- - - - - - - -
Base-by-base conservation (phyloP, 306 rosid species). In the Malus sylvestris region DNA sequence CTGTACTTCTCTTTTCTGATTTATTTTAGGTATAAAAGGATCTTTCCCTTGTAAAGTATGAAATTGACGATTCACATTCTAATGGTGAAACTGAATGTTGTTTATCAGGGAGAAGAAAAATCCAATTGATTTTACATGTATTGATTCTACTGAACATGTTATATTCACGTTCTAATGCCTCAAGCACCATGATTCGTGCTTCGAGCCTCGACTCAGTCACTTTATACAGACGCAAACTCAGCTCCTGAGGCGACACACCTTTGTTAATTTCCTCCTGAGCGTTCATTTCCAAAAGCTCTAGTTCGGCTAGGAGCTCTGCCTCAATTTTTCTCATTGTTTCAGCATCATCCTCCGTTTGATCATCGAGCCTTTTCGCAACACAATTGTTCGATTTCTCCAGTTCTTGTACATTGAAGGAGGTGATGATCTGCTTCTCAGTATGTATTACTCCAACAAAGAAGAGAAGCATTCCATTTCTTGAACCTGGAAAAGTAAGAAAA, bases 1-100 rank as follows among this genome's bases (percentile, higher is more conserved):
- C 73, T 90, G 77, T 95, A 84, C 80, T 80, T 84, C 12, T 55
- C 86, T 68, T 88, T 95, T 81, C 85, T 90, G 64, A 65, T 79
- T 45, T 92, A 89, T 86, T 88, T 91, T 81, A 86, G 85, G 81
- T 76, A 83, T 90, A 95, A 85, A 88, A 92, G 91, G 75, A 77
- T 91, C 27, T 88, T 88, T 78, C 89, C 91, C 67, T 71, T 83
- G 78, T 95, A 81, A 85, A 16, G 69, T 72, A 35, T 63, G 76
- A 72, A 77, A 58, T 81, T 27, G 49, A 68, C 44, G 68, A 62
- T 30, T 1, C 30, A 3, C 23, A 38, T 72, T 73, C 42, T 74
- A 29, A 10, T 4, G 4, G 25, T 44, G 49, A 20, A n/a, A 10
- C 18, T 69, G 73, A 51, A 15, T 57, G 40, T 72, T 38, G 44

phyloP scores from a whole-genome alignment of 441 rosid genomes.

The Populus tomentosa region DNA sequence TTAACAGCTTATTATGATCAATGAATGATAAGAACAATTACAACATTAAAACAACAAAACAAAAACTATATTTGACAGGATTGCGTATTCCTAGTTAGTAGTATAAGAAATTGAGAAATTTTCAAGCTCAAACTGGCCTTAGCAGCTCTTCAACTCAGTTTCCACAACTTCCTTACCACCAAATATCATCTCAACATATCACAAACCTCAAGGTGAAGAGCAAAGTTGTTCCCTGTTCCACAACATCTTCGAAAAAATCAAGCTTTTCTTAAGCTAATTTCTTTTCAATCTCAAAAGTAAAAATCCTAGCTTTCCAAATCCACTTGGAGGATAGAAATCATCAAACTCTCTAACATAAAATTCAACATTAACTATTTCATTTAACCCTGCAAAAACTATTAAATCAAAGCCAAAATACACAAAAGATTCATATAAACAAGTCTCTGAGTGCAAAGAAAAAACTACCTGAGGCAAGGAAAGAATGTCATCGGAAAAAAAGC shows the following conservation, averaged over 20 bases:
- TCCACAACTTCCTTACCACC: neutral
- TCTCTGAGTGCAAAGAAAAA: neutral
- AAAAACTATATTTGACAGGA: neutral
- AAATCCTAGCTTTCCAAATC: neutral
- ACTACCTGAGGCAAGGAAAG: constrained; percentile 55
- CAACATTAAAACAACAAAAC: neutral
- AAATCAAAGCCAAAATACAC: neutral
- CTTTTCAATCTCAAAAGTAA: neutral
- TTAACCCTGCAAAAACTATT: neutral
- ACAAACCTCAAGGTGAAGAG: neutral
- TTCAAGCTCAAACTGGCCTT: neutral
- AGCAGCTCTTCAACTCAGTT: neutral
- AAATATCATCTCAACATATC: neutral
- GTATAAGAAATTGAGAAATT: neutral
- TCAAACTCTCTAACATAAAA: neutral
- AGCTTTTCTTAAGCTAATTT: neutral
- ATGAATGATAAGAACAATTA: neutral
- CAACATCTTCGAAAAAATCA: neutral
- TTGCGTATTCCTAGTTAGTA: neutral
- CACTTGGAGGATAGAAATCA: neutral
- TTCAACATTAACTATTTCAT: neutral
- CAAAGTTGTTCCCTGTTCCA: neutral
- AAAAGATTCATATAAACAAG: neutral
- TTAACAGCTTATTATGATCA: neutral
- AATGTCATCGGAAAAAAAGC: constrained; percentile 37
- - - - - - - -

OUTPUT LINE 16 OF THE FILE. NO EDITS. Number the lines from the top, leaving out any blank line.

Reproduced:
- AAAAACTATATTTGACAGGA: neutral